That’s when the new plot twist exploded on the screen.
In many huge markets, priced dropped 35% to as much as 50%. Being as the people are, even this didn’t immediately convince many that the normal cycle had been junked. In fact, there are those suffering now in my local market cuz they insisted the bottom had been reached in — wait for it — 2007. They must’ve felt like Carrie did at the end of that 1976 movie. Just when she knew the terror was over, BAM! a hand grabs her from the grave. (Remember how much that scene scared you?)
So where’s the so-called happy ending?
Unlike the recessions of 1969, 1974-, 1981-, 1991-, and surely the faux recession of 2001ish, this version of the movie is weirdly different in a buncha ways. But possible the biggest difference lies in historically low interest rates.
1969 — 7-8.5% 1974 — 8.5% & rising 1981 15%+ 1991 — 9%+
Today’s interest rates have folks grumbling cuz they’re now UP to roughly 4.9% for owner-occupied conforming 80% purchase loans. It’s 5.5-5.625% for the same loan to an investor — both 30 year fixed rates.
So now you’ve seen the original movie, its sequels, and the new hybrid with the gotcha plot twist.
You’ve also seen that part of the plot twist includes the potential for you to alter your personal movie ending. Your personal ending can be very happy indeed. Barring another plot twist, God forbid, it’s my thinking we’re not at rock bottom, but it’s likely in sight.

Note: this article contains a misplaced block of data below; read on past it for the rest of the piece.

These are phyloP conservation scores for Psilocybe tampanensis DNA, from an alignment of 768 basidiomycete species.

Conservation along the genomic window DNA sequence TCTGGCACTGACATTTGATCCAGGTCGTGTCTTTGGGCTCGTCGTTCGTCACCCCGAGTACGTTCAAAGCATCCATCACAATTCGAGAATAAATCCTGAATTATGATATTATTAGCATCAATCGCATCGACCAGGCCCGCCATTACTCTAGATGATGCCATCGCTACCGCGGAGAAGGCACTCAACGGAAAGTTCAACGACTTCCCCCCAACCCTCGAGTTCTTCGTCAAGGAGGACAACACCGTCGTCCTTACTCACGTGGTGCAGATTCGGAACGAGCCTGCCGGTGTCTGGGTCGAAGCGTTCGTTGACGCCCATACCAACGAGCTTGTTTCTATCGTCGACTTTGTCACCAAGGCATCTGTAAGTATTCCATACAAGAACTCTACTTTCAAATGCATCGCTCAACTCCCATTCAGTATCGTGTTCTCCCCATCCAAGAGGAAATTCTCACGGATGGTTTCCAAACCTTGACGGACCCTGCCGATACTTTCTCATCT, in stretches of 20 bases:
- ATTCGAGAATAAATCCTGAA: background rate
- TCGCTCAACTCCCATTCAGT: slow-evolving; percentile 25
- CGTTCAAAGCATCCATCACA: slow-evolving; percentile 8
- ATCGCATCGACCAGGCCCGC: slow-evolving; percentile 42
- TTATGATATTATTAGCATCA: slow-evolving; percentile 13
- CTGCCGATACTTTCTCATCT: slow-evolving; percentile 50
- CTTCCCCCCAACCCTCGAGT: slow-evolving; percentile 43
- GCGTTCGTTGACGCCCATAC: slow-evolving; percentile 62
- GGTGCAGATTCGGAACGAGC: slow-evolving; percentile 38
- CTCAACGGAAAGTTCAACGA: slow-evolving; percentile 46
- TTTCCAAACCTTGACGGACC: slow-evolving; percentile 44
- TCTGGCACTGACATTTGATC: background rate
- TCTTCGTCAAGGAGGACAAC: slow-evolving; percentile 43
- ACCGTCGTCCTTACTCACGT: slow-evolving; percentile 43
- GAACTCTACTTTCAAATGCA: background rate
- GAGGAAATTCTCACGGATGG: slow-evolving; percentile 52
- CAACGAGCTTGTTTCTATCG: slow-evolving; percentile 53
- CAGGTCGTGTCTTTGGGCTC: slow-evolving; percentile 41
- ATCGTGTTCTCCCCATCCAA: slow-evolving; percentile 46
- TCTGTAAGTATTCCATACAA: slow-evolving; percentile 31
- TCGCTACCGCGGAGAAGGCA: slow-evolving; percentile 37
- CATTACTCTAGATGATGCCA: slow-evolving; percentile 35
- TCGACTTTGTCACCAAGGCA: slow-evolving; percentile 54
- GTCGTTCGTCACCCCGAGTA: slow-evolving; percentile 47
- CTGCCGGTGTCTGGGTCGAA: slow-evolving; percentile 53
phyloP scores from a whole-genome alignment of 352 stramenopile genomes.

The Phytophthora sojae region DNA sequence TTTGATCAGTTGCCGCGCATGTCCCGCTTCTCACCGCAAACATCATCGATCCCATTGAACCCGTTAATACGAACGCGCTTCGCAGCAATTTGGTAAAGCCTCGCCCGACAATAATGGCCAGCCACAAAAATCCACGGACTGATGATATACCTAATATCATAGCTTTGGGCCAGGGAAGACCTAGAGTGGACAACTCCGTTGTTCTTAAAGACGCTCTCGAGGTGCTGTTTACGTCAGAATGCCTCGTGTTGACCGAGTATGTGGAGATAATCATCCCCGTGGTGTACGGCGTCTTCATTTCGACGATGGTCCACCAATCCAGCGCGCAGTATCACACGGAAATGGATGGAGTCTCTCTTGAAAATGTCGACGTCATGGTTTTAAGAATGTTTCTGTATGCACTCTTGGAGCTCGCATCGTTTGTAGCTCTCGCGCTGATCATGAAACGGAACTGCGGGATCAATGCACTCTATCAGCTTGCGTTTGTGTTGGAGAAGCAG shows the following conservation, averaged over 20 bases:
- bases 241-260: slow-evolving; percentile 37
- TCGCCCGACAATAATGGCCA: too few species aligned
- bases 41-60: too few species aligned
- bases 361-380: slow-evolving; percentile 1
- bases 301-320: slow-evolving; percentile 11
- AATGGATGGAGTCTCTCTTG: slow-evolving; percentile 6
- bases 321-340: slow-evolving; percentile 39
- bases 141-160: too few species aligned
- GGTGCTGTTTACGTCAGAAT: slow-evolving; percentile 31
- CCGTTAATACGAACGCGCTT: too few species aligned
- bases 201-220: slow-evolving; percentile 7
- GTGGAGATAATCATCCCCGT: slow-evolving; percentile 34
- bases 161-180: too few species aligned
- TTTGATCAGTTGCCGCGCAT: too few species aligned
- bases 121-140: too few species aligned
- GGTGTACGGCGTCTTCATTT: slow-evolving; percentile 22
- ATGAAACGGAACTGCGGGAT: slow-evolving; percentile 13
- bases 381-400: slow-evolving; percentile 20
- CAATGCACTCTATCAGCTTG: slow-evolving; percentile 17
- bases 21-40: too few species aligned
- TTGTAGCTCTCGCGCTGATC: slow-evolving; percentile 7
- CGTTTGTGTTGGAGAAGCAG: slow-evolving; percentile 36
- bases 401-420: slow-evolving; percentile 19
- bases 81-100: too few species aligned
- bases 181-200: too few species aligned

Those who buy now, regardless of further price erosion, have the opportunity to create a happy ending by acquiring as much property as prudently possible at the current interest rates. Even if you lose a bit in value, over the long run your ultimate retirement income, not to mention net worth, will be worlds larger than it woulda been. This is especially true, given the plots of all the movies before this one.
In none of them, without a single exception, were interest rates under 7%, most higher, some WAY higher. The happy ending in those movies was for the very few who had the cash to buy without having to borrow. (That’s me throwin’ a bone to the Cash is always king crowd. 🙂 )
It gets better
You don’t hafta chase price now. You can include location quality in your equation, which will ultimately make your ending even happier. If inflation hits our radar, your rents and property values will rise with it. If things go south, you will, with the right planning, still end up with a higher retirement income and net worth than if you’d stayed on the sidelines.
It won’t be close. Either plan to create your happy ending today, or tell your grandkids how you shoulda coulda woulda at some Thanksgiving dinner. Research how well those with cash did during the early 80s and early 90s downturns.
With the low rates we’re enjoying today, you can now be them.
In over four decades of enduring downturns and flourishing in good times, I’ve never, as in never ever, seen a window of opportunity this golden. The crucial question though, is one that so often remains unasked. So I’ll ask it.
To those with the ability to act — why haven’t you?